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Filson v. Bell Telephone Laboratories Inc.

Decided: November 26, 1962.


Civil action. Claim petition No. D-72611. Determination of facts and rule for judgment.

Wood, Wm. Fillmore, J.c.c.


[77 NJSuper Page 321] This case comes before the court on appeal from the determination of the Division of Workmen's Compensation that petitioner's husband, Daniel

H. Filson, was employed by respondent at the time of his fatal accident, that the accident arose out of and in the course of that employment, and that the New Jersey Compensation Act is applicable to the case. The same issues are raised on this appeal.

It is well established that when a contract of employment is "made" in this State our compensation act applies even if the accident occurs outside the State. Gotkin v. Weinberg , 2 N.J. 305 (1949). Therefore the first inquiry by this court will be whether a contract of employment was consummated and, if so, whether it was consummated in New Jersey?

The evidence consists primarily of correspondence between decedent and respondent corporation. On February 7, 1960 decedent wrote respondent from Monterey, California, where he was employed as an assistant professor of physics at the United States Naval Postgraduate School, seeking a temporary position as a physicist for the summer months of that year. In the letter he indicated that he hoped ultimately (after termination of his Naval School employment, which he expected to last at least another academic year) to return to the New York area to live and that he intended to use the summer to acquaint himself with employment opportunities in that area. Respondent answered by letter of April 5, 1960, which (1) offered decedent temporary employment for a period of at least ten weeks, contingent upon his satisfactorily meeting respondent's physical requirements; (2) set forth specific terms as to salary and length of work week, and (3) agreed to reimburse decedent, upon his reporting for work, for his transportation expenses from Monterey to the place of employment in New Jersey and to pay decedent, upon termination of the employment, for the cost of transportation back to Monterey. Decedent was authorized to have a physical examination, at respondent's expense, by his own physician; and he was advised that upon receipt of the doctor's report, respondent would let him know the outcome. He was also advised that if the report was satisfactory, he would have

respondent's assurance of meeting its requirements when reporting for work, provided there were no unfavorable developments in the meantime. By letter of April 11, 1960 decedent accepted the above offer of employment and advised respondent that he would be available by the first of June. The next and final items of correspondence between respondent and decedent were two letters from respondent, dated April 18 and May 18, 1960, respectively. In the former respondent (1) acknowledged decedent's letter of April 11 and expressed its satisfaction with June 1 as the date for decedent to report for work; (2) instructed decedent to report directly to Mr. N. W. Smusyn, respondent's technical employment coordinator, so that the latter could "go through the formalities" of placing decedent on the payroll, and (3) forwarded to decedent "Qualification Record" and "Certificate of Non-Affiliation" forms and an instruction sheet indicating that the enclosed forms should be completed and returned promptly, and also indicating that certain other documents, such as birth and citizenship records, veteran's discharge papers and Social Security card, should be presented when reporting for work. The letter of May 18 advised decedent that the report of his physical examination had been received and found satisfactory. The concluding sentence of that letter read: "Consequently, the way is now clear for you to join us."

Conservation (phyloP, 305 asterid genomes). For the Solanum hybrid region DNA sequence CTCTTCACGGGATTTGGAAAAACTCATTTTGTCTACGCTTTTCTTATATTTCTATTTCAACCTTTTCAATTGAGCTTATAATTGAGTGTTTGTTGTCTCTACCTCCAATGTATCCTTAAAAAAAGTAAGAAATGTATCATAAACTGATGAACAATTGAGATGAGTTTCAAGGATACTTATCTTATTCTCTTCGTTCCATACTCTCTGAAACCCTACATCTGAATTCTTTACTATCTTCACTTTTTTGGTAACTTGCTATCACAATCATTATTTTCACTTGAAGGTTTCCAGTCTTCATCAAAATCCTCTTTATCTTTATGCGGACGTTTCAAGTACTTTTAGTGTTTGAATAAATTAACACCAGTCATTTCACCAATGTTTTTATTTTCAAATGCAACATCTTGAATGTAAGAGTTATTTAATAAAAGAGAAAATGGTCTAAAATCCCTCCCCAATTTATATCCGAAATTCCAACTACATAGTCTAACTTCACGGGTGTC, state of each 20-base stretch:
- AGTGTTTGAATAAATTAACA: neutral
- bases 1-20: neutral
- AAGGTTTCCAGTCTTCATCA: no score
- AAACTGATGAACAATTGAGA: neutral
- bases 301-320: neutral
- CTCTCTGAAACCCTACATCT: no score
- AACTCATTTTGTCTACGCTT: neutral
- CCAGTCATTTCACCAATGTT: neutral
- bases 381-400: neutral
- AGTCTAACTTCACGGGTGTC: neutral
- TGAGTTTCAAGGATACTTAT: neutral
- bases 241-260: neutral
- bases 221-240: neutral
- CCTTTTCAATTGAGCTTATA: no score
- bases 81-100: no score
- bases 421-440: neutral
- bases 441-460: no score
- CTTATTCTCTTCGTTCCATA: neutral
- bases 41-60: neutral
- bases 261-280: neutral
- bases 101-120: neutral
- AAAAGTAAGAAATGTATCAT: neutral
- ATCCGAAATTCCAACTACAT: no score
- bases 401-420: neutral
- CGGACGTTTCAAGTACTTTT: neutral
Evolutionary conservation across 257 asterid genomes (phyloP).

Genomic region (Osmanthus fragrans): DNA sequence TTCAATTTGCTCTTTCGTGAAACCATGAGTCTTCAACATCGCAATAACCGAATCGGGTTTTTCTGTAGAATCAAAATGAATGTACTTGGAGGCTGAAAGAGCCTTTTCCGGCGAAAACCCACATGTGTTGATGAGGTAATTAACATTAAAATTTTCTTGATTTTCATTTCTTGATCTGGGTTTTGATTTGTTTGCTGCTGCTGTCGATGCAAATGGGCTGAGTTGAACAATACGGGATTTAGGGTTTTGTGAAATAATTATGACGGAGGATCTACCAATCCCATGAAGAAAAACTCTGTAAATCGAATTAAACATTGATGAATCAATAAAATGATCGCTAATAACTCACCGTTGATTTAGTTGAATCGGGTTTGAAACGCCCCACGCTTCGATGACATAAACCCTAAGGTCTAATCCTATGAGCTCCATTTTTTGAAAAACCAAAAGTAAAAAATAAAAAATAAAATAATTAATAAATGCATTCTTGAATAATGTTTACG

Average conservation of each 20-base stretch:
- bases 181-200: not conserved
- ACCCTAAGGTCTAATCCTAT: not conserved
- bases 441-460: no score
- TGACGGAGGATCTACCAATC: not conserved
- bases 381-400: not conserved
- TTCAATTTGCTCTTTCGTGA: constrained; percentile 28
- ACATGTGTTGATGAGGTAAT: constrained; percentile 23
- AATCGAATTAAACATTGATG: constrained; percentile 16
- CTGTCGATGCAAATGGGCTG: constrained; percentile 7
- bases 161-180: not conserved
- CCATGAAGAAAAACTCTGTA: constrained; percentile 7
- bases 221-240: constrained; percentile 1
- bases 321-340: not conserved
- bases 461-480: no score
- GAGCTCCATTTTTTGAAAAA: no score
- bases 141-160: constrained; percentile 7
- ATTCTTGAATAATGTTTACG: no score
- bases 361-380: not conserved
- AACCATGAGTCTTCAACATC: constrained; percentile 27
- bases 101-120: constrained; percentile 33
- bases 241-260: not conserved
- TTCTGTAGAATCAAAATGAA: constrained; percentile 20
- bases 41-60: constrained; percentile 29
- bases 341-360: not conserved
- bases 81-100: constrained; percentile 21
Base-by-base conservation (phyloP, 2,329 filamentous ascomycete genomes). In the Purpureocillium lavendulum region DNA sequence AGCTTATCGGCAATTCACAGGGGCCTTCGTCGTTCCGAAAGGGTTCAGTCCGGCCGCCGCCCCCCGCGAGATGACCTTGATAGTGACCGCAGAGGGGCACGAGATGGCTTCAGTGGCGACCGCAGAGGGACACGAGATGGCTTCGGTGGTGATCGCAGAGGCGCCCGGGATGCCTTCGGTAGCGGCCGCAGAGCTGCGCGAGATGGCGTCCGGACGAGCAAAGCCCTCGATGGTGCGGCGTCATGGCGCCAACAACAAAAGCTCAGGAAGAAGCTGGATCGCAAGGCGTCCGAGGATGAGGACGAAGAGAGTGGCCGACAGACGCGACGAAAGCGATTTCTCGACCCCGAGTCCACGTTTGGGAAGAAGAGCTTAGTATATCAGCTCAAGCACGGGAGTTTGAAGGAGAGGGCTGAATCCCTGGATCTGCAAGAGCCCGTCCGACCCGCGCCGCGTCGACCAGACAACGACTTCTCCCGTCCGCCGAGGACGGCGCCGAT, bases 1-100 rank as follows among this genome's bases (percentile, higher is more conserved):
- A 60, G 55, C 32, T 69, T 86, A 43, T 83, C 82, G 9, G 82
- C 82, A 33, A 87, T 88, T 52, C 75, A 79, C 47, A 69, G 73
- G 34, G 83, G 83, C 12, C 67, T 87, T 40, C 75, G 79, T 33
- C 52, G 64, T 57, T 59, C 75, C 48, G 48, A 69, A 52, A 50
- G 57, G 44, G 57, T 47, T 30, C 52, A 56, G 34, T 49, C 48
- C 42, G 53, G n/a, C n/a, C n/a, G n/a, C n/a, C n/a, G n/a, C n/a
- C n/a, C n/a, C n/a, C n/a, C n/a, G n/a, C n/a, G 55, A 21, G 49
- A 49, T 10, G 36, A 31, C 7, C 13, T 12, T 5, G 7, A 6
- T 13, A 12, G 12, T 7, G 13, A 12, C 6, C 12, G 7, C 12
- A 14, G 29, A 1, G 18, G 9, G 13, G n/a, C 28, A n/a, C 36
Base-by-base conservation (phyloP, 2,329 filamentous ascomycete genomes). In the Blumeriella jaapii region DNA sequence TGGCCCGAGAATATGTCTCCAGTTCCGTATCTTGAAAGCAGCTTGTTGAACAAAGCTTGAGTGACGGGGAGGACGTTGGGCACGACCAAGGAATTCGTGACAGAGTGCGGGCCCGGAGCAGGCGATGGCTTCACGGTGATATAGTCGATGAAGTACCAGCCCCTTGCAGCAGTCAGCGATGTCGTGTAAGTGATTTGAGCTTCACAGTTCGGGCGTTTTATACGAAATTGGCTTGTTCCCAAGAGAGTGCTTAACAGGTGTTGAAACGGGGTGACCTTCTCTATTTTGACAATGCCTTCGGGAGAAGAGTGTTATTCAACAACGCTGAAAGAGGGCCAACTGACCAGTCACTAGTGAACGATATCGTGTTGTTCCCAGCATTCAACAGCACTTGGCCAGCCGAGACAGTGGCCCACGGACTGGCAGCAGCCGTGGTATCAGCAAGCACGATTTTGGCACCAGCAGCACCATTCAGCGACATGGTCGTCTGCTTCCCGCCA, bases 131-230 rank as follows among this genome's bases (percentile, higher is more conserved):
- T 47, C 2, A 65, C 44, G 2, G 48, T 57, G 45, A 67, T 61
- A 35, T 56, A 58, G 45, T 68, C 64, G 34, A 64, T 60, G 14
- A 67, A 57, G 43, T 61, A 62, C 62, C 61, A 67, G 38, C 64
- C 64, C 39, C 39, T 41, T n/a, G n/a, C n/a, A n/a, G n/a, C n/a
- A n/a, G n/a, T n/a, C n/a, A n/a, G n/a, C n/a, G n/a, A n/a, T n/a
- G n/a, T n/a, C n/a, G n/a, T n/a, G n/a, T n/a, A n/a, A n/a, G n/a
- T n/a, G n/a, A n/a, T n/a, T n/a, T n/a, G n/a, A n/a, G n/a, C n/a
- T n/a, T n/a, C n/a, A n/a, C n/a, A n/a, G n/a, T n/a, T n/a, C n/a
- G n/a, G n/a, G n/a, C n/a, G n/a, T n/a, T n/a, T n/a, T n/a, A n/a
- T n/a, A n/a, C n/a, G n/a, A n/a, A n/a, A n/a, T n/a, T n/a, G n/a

On May 21, 1960, while decedent was traveling with his family by car through Iowa en route to New Jersey to begin his work with respondent, the car skidded off the road. Decedent sustained fatal injuries in the upset.

Respondent contends that no employment contract had been consummated or, in the alternative, that the contract, if consummated at all, was completed in California. The first contention is based primarily upon the theory that the employee status was not to begin until certain further requirements, which allegedly had to be met at the time decedent reported for work, were satisfied. These so-called requirements were specified in the instruction sheet enclosed with

respondent's letter of April 18, 1960. However, the only thing that decedent was instructed by that sheet to do at the time of reporting was to produce the above mentioned birth and citizenship records, veteran's discharge papers, Social Security card, and similar documents. The producing of such documents was merely one of the "formalities" necessary for completing respondent's files and placing decedent on the payroll. Like the compensation judge, I find as a fact that a contract of employment was consummated by the above correspondence and that, in other words, the contract was not contingent upon the producing of those documents.

I now turn to respondent's alternative contention that the contract, if consummated at all, was made in California. The circumstance upon which respondent based this contention is that on April 21, 1960 decedent in California executed the above mentioned "Qualification Record," which ...

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